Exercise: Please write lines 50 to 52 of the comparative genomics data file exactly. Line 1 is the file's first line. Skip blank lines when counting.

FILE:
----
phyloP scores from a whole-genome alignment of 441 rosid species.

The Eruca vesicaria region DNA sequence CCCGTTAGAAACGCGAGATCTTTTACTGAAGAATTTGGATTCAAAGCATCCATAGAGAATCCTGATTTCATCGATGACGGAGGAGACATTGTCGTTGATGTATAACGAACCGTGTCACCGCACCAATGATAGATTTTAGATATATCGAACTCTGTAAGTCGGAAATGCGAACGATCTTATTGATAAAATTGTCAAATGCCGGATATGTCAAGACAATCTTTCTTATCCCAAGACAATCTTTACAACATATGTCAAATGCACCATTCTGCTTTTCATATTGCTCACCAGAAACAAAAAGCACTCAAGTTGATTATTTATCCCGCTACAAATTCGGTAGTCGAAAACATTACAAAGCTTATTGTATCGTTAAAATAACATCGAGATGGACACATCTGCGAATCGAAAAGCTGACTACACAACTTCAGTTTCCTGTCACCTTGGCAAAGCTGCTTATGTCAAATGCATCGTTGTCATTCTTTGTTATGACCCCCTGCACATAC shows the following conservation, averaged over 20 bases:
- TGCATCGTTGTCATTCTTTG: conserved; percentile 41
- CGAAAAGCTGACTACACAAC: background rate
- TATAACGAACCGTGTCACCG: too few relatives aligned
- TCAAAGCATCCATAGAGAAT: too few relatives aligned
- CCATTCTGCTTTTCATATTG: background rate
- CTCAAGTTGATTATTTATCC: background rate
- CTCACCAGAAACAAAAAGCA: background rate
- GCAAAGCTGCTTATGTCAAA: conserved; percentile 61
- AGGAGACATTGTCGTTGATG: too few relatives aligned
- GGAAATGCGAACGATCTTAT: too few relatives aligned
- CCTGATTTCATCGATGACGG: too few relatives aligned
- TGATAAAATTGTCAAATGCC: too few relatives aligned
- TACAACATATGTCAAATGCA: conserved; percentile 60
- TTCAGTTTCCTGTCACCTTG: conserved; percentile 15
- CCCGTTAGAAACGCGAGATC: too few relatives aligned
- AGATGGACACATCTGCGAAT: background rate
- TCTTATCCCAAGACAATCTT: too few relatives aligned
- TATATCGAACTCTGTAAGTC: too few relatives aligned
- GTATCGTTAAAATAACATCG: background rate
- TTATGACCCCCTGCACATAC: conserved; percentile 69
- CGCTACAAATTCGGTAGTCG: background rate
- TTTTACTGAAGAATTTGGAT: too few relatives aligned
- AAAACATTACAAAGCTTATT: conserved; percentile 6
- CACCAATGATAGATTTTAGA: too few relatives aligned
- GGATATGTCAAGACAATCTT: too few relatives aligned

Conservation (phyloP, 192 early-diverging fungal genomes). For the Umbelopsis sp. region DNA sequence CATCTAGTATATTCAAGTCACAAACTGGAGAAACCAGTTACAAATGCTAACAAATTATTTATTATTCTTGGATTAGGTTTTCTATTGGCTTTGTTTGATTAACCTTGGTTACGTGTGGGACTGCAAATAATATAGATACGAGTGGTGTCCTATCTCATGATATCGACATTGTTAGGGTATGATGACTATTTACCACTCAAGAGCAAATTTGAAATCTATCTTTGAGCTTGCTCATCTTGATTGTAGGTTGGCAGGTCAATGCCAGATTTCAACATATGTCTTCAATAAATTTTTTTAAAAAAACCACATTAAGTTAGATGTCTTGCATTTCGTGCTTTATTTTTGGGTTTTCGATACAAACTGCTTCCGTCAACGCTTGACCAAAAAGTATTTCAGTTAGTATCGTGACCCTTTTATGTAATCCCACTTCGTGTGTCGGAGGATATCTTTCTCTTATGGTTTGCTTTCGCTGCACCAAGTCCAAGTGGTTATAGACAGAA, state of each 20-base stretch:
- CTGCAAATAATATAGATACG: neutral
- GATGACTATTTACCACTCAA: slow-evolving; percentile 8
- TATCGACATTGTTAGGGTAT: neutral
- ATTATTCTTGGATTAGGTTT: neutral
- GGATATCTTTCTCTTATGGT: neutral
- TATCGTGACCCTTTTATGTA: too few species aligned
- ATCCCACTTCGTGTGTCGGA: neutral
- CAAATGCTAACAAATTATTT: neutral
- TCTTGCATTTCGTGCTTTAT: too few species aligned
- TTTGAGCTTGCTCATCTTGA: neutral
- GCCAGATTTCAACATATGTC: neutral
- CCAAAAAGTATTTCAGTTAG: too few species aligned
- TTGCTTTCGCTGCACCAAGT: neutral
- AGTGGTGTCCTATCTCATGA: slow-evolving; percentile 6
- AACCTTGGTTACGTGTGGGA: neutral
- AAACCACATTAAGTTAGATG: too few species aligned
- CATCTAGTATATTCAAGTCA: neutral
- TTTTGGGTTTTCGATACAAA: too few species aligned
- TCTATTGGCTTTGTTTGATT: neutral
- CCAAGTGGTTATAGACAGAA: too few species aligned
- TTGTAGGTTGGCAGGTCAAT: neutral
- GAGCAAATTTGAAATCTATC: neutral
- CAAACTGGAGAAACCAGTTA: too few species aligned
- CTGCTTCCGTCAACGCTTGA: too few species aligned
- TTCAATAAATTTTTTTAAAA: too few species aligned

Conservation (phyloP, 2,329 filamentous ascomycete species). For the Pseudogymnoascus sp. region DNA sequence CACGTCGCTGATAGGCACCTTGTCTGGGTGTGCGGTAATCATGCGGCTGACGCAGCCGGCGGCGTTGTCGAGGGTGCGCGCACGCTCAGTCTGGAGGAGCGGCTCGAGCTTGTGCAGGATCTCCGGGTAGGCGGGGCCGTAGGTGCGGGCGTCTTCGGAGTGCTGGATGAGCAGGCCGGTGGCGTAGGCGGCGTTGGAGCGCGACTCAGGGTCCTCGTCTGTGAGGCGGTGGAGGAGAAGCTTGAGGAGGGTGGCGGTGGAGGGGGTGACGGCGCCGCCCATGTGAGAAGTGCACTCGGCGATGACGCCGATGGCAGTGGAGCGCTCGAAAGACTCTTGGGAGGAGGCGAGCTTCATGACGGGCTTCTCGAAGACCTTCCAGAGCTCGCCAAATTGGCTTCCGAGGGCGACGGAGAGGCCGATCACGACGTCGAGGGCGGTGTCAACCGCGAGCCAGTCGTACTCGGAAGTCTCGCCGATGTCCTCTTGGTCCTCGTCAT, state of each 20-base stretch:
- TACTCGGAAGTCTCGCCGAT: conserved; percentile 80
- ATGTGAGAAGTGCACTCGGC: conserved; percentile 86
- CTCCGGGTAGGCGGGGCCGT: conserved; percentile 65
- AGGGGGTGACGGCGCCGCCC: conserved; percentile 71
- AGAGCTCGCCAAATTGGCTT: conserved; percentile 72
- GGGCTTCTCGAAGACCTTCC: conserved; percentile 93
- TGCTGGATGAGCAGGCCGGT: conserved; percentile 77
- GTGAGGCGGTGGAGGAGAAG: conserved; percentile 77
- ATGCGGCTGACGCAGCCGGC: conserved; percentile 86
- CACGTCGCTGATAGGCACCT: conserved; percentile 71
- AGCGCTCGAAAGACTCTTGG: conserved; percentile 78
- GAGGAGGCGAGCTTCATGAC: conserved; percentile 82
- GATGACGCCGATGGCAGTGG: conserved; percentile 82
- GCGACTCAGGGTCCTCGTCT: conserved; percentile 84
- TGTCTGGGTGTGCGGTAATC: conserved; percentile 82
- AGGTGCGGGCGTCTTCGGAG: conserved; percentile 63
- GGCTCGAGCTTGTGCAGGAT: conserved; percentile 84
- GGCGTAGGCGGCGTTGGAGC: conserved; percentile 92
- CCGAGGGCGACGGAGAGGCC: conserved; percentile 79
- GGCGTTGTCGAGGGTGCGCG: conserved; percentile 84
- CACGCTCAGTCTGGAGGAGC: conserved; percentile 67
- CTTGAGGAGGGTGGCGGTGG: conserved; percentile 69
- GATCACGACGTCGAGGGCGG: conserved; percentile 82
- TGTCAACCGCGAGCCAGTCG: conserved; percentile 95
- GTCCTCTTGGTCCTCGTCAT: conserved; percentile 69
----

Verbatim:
- GAGCAAATTTGAAATCTATC: neutral
- CAAACTGGAGAAACCAGTTA: too few species aligned
- CTGCTTCCGTCAACGCTTGA: too few species aligned